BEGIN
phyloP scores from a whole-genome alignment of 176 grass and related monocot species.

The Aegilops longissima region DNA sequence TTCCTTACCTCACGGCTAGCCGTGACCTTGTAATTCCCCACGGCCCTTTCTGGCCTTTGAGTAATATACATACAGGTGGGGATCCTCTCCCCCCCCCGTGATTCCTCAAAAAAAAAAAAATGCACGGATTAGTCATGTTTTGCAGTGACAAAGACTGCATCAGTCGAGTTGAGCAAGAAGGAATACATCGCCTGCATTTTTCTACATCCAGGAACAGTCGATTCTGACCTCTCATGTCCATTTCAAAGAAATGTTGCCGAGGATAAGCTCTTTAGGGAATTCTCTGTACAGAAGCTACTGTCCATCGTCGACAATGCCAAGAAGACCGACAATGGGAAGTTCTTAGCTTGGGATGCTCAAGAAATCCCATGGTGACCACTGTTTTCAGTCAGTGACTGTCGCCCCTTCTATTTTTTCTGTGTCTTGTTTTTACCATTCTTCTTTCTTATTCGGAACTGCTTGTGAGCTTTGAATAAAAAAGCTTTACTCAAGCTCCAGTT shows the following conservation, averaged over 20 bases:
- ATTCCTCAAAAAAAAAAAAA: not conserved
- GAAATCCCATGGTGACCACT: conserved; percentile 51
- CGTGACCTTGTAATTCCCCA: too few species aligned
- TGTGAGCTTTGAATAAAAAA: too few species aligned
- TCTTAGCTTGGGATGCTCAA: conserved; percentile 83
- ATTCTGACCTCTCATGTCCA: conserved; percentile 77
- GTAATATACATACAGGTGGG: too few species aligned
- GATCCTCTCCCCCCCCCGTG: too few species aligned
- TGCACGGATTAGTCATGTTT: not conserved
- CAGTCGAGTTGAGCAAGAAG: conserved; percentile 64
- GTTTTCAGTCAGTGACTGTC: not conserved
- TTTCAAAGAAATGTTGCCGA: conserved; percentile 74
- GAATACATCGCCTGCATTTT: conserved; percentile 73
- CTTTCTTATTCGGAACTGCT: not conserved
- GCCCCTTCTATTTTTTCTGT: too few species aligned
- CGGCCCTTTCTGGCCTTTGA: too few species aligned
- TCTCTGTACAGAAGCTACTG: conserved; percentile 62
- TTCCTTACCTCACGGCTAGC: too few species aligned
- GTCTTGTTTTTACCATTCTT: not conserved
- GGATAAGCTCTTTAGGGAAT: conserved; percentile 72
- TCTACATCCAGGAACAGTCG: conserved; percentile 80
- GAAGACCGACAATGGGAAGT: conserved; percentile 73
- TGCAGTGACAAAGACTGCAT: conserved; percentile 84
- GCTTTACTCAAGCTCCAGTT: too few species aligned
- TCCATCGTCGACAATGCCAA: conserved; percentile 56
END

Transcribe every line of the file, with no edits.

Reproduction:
phyloP scores from a whole-genome alignment of 176 grass and related monocot species.

The Aegilops longissima region DNA sequence TTCCTTACCTCACGGCTAGCCGTGACCTTGTAATTCCCCACGGCCCTTTCTGGCCTTTGAGTAATATACATACAGGTGGGGATCCTCTCCCCCCCCCGTGATTCCTCAAAAAAAAAAAAATGCACGGATTAGTCATGTTTTGCAGTGACAAAGACTGCATCAGTCGAGTTGAGCAAGAAGGAATACATCGCCTGCATTTTTCTACATCCAGGAACAGTCGATTCTGACCTCTCATGTCCATTTCAAAGAAATGTTGCCGAGGATAAGCTCTTTAGGGAATTCTCTGTACAGAAGCTACTGTCCATCGTCGACAATGCCAAGAAGACCGACAATGGGAAGTTCTTAGCTTGGGATGCTCAAGAAATCCCATGGTGACCACTGTTTTCAGTCAGTGACTGTCGCCCCTTCTATTTTTTCTGTGTCTTGTTTTTACCATTCTTCTTTCTTATTCGGAACTGCTTGTGAGCTTTGAATAAAAAAGCTTTACTCAAGCTCCAGTT shows the following conservation, averaged over 20 bases:
- ATTCCTCAAAAAAAAAAAAA: not conserved
- GAAATCCCATGGTGACCACT: conserved; percentile 51
- CGTGACCTTGTAATTCCCCA: too few species aligned
- TGTGAGCTTTGAATAAAAAA: too few species aligned
- TCTTAGCTTGGGATGCTCAA: conserved; percentile 83
- ATTCTGACCTCTCATGTCCA: conserved; percentile 77
- GTAATATACATACAGGTGGG: too few species aligned
- GATCCTCTCCCCCCCCCGTG: too few species aligned
- TGCACGGATTAGTCATGTTT: not conserved
- CAGTCGAGTTGAGCAAGAAG: conserved; percentile 64
- GTTTTCAGTCAGTGACTGTC: not conserved
- TTTCAAAGAAATGTTGCCGA: conserved; percentile 74
- GAATACATCGCCTGCATTTT: conserved; percentile 73
- CTTTCTTATTCGGAACTGCT: not conserved
- GCCCCTTCTATTTTTTCTGT: too few species aligned
- CGGCCCTTTCTGGCCTTTGA: too few species aligned
- TCTCTGTACAGAAGCTACTG: conserved; percentile 62
- TTCCTTACCTCACGGCTAGC: too few species aligned
- GTCTTGTTTTTACCATTCTT: not conserved
- GGATAAGCTCTTTAGGGAAT: conserved; percentile 72
- TCTACATCCAGGAACAGTCG: conserved; percentile 80
- GAAGACCGACAATGGGAAGT: conserved; percentile 73
- TGCAGTGACAAAGACTGCAT: conserved; percentile 84
- GCTTTACTCAAGCTCCAGTT: too few species aligned
- TCCATCGTCGACAATGCCAA: conserved; percentile 56